This post is coauthored by Josh Levy, the Manuscript Division’s historian of science and technology, and Jackie Katz, 2022 Albert Einstein Distinguished Educator Fellow. It is one in a series on teaching scientific literacy using primary sources related to pseudoscience.
What’s the difference between science and pseudoscience? The designation of a discipline as a science indicates that it involves the study of observable, natural phenomena that can be better understood through tests that produce consistent and predictable results. The findings of these tests must always be considered tentative. If any of the above tenets are absent, the research is pseudoscientific.
Engage your students with exploring the difference between science and pseudoscience by examining accounts of alien abduction. People have been telling stories about spotting mysterious, glimmering lights flitting across the night sky for centuries, but accounts of alien abductions are relatively new.
The modern alien abduction story has a single origin: the 1961 abduction of Barney and Betty Hill in the White Mountains of New Hampshire. When driving through the White Mountains late on a September night, Betty Hill spotted a bright light that seemed to follow them. Barney panicked, and turned off the main road. Once the Hills returned home, they realized two hours were missing. Betty began to have recurring nightmares about an abduction. A few years later, a therapist put the Hills under hypnosis, and they fleshed out the details: short, gray, long-nosed aliens who probed them and showed Betty a map of the spaceship’s route through the stars.
To begin, ask students to sketch out a typical alien abduction account, including the location where it occurs and the individuals and objects involved. Then tell your students the story of Barney and Betty and show them the photograph of the White Mountains taken near the Hills’ route. Ask students how the image and the details of the story compare to their sketch and ask what past experiences led them to their sketch. Responses to these questions could lead to a conversation about bias if students identify movies and books that have influenced their vision of an alien abduction.
Ask students to use their sketches as well as the image of the White Mountains and the Hills’ story to generate a class list of evidence that indicates an alien abduction occurred. Evidence might include: limited ambient lighting at the scene, gray figures, and bright lights.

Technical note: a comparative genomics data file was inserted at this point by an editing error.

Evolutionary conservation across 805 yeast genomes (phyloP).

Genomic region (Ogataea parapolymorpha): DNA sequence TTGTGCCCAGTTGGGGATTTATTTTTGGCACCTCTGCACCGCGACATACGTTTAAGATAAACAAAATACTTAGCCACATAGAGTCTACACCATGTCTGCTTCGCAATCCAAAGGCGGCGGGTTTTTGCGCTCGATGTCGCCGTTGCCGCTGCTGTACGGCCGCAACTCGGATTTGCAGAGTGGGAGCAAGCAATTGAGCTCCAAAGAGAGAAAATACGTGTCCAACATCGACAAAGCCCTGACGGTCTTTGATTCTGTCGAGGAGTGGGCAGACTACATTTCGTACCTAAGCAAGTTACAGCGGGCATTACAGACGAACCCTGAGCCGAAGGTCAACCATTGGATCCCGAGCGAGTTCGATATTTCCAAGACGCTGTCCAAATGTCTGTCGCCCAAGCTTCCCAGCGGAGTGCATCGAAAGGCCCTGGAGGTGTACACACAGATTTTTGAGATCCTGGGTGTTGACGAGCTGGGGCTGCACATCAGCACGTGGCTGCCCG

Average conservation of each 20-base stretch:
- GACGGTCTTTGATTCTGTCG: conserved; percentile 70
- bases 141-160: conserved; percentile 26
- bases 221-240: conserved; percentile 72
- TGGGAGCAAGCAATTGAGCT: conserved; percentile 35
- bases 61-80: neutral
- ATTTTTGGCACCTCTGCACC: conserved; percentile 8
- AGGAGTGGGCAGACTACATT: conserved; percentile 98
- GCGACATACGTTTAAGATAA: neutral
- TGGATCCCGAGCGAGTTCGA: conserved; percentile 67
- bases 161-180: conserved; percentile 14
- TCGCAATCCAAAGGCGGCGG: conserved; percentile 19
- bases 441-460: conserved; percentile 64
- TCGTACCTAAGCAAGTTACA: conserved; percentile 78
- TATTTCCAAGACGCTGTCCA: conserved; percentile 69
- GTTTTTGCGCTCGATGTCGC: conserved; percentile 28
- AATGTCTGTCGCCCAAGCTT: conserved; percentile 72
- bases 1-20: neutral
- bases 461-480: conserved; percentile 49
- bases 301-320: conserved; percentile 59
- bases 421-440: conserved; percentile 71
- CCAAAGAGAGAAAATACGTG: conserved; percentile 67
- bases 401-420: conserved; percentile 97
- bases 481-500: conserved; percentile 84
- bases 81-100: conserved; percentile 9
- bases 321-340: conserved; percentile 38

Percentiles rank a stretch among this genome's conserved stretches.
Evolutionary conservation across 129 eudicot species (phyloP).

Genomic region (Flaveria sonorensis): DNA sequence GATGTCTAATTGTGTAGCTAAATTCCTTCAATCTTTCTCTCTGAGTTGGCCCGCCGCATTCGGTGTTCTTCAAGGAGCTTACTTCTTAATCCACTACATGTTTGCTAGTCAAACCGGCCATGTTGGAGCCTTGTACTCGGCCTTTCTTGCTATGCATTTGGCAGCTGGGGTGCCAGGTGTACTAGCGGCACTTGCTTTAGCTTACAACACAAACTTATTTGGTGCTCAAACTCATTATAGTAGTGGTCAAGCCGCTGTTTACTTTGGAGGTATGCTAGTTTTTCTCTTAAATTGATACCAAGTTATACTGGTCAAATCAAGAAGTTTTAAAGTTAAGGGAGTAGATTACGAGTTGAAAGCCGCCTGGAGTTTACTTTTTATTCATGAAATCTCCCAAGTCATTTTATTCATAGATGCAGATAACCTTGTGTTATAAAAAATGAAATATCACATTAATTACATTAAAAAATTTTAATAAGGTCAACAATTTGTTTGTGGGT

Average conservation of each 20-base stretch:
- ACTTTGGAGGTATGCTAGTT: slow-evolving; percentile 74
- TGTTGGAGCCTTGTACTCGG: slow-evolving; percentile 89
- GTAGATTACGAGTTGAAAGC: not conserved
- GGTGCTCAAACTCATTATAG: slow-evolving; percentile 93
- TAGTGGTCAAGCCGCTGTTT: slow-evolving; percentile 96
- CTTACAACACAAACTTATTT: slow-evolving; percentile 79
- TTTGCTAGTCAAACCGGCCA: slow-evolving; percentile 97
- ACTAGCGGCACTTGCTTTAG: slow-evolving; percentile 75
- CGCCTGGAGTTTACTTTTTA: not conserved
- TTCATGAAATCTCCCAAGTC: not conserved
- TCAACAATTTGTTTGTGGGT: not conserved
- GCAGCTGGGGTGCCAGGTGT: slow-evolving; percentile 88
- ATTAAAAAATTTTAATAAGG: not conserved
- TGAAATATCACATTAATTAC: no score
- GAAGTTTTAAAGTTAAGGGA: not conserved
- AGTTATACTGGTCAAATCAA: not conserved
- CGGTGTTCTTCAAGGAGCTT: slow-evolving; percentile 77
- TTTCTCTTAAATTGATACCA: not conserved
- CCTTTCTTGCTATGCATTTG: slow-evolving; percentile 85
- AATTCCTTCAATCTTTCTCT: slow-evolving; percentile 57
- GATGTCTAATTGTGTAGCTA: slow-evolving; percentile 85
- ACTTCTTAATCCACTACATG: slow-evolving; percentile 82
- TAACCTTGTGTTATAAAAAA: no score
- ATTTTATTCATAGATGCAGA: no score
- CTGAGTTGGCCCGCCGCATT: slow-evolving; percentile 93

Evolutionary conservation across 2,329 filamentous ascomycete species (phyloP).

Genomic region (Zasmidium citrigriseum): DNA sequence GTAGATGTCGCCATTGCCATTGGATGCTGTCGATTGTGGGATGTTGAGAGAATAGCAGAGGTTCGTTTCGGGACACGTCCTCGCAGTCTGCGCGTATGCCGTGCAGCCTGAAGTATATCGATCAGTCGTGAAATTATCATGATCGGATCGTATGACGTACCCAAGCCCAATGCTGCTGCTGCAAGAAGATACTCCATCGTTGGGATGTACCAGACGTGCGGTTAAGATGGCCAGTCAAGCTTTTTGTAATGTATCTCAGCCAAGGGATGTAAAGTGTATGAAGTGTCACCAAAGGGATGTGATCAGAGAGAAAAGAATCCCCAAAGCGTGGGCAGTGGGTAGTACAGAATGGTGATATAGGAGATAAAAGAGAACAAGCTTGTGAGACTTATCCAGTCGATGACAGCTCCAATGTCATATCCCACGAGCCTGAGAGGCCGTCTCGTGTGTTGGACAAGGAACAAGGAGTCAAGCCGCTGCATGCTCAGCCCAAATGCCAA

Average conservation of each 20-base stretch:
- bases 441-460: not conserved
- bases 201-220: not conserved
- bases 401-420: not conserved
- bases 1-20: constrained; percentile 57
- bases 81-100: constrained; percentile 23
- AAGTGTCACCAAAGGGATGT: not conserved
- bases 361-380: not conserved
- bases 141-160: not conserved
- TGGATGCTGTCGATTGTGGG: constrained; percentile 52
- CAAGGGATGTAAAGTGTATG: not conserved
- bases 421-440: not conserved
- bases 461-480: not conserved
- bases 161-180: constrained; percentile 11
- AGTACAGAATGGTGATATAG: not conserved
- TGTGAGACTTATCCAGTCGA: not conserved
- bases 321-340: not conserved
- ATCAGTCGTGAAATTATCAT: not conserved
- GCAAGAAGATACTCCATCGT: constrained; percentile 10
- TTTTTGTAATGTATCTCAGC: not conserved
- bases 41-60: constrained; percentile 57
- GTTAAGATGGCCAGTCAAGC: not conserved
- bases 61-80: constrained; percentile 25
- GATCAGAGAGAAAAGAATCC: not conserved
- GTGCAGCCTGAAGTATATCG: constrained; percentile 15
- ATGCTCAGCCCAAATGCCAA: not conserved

Next, provide students with astronomer Carl Sagan’s evaluation (pages 18-20) of one of Betty Hill’s strongest pieces of evidence, her recreation of the “star map” shown to her by the aliens. After students read Sagan’s description of the star map, ask students to list the evidence Sagan includes in his description of the star map. Then discuss the biases that may have been part of Sagan’s own reflections and inferences. How do these compare to the biases that led to the students’ own sketches? Finally, ask students to evaluate how convincing the evidence is.
Finally, revisit the class’s list of evidence. Has Sagan’s evaluation made them question the validity of any of the evidence listed? Why or why not? What evidence would they need to support the idea an alien abduction occurred? Would it be possible to generate this evidence? Students can further consider Sagan’s conclusions (pages 6-8) as to how the Hills’ story became so convincing to many UFO believers, and offer their own.
By discussing pseudoscientific concepts, students can build their scientific literacy and critical thinking skills, helping them consume the news of today with more confidence. Pseudoscientific concepts also provide an opportunity to have difficult conversations regarding bias in science, and its social impacts.
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